Daily Telegraph: Britain’s most senior naval officer in the Gulf has likened the West’s tense stand-off with Iran as being akin to “the height of the Cold War”. The Daily Telegraph
By Damien McElroy in Manama
Britain’s most senior naval officer in the Gulf has likened the West’s tense stand-off with Iran as being akin to “the height of the Cold War”.
In an interview with The Daily Telegraph, Commodore Keith Winstanley also revealed that Royal Navy deployments in the region have almost doubled since October in a build-up that matches the rapid escalation of American maritime firepower.
Cdre Winstanley, who serves as deputy commander of coalition maritime operations for US Central Command, said that British trade and strategic interests dictated the necessity of a high and sustained commitment to patrol the seas around the Middle East.
“If you look at the UK component we have almost doubled it,” he said aboard Sutherland, a Type 23 frigate, in Mina al-Salman port in Bahrain. “Most of these ships are here on training missions but there is no doubt that we could use the warfighting capabilities they possess.”
Cdre Winstanley said there was a message for Iran in the expansion of the coalition fleet in the waters of the Gulf, Sea of Oman and Arabian Sea.
“There are extra challenges facing us,” he said. “There have been a series of Iranian exercises in the northern Gulf to the point that it’s a bit like with the Russians at the height of the Cold War.
“We just have to hope that’s not a recipe for miscalculation.”
Royal Navy commanders insist the build-up in the Gulf has not been ordered by the Ministry of Defence in direct response to Teheran’s pursuit of an atomic weapons programme in defiance of a United Nations Security Council resolution.
But there are hopes that additional vessels will intensify pressure on the regime in Teheran to abandon its nuclear activities.
While most of the coalition is engaged in routine patrols, Cdre Winstanley refers to the area of operations as the battle-space.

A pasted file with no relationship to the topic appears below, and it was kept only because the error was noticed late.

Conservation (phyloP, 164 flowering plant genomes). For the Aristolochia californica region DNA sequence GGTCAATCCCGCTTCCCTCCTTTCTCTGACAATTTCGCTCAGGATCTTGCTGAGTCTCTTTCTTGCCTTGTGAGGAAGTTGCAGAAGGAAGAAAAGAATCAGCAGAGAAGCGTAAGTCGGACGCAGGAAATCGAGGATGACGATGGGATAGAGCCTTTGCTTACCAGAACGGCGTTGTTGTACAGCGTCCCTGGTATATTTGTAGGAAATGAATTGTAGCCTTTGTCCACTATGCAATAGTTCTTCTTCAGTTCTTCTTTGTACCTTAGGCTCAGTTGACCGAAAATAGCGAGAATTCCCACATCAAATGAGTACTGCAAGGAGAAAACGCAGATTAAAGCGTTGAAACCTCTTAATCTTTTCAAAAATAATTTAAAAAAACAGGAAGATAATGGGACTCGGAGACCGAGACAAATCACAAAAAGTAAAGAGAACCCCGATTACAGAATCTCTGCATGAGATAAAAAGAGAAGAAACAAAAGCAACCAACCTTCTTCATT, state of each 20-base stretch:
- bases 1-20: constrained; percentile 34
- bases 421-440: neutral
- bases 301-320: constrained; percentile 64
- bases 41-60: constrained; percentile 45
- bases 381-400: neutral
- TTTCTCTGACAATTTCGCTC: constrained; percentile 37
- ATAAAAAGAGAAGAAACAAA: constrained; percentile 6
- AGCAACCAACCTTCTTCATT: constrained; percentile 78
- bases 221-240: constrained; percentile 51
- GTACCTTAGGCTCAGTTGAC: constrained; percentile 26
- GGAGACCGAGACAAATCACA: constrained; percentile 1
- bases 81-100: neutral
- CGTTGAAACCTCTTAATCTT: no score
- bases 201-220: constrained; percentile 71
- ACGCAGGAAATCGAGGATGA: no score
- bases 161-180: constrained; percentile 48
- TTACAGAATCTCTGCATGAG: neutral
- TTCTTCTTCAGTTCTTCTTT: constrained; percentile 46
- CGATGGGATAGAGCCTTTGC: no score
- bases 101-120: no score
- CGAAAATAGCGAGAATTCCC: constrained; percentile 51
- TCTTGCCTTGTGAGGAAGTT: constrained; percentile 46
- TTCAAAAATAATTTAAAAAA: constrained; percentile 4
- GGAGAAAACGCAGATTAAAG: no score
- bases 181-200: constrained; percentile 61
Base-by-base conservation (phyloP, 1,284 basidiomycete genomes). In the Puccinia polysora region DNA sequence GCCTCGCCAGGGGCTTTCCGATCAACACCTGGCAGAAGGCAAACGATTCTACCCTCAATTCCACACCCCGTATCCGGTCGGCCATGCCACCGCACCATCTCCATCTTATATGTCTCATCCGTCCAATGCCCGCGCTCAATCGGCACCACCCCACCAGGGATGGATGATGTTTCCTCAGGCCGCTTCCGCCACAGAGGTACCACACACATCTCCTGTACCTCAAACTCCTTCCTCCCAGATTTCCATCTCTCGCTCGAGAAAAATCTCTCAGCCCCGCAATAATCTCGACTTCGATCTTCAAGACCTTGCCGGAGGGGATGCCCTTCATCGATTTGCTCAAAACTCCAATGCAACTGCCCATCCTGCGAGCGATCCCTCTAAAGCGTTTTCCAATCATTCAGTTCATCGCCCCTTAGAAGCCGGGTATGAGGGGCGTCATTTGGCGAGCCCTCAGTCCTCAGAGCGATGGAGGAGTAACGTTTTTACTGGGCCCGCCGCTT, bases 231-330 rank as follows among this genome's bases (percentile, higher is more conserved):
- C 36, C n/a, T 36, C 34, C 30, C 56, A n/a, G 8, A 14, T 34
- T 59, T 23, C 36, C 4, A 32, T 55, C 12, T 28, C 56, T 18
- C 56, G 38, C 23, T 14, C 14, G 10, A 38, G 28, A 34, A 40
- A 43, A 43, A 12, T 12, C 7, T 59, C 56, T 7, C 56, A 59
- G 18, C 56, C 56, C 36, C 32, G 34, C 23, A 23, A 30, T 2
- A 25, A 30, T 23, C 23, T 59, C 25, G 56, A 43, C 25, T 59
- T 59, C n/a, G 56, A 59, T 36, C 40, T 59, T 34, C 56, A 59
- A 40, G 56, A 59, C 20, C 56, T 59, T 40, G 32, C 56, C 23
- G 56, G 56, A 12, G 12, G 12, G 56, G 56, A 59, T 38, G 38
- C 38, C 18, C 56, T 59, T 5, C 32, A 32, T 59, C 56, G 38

Commitments include protecting Iraq’s southern oil terminals against attack until the Iraqi navy can prove its competence to ensuring the six miles of shipping lanes through the Strait of Hormuz remain open.
Up to 80 per cent of Europe’s trade with the Far East and a substantial proportion of the world’s oil and gas passes through local waters.
Nineteen countries belong to the coalition commanded by US Admiral Patrick Walsh. Maps at the command centre show the position of 45 naval vessels from the southern coast of Pakistan to the east coast of Africa.
Terrorist threats and piracy loom large in operational plans. Cdre Bruce Williams, who commands Task 150, the southern segment of the coalition, said the concentration of naval firepower has steadily reduced the risk to commercial shipping.
His comments came as Iran launched its most aggressive salvo yet in the war of words over its “unstoppable” nuclear programme, promising that it was prepared “even for war”.
President Mahmoud Ahmadinejad likened his country’s harnessing of nuclear technology which the West fears could be used to make an atomic weapon to a “train which has no brake and no reverse gear”.
Iran also launched its first rocket into space yesterday. According to scientists at Iran’s aerospace centre, the rocket was “carrying material intended for research created by the ministries of science and defence”.
It remained briefly in low orbit before falling back to earth by parachute - a first for Iran.
Officials from the five members of the United Nations Security Council and Germany meet in London today to discuss possible sanctions after Iran ignored a deadline last week for it to halt its suspect nuclear activities.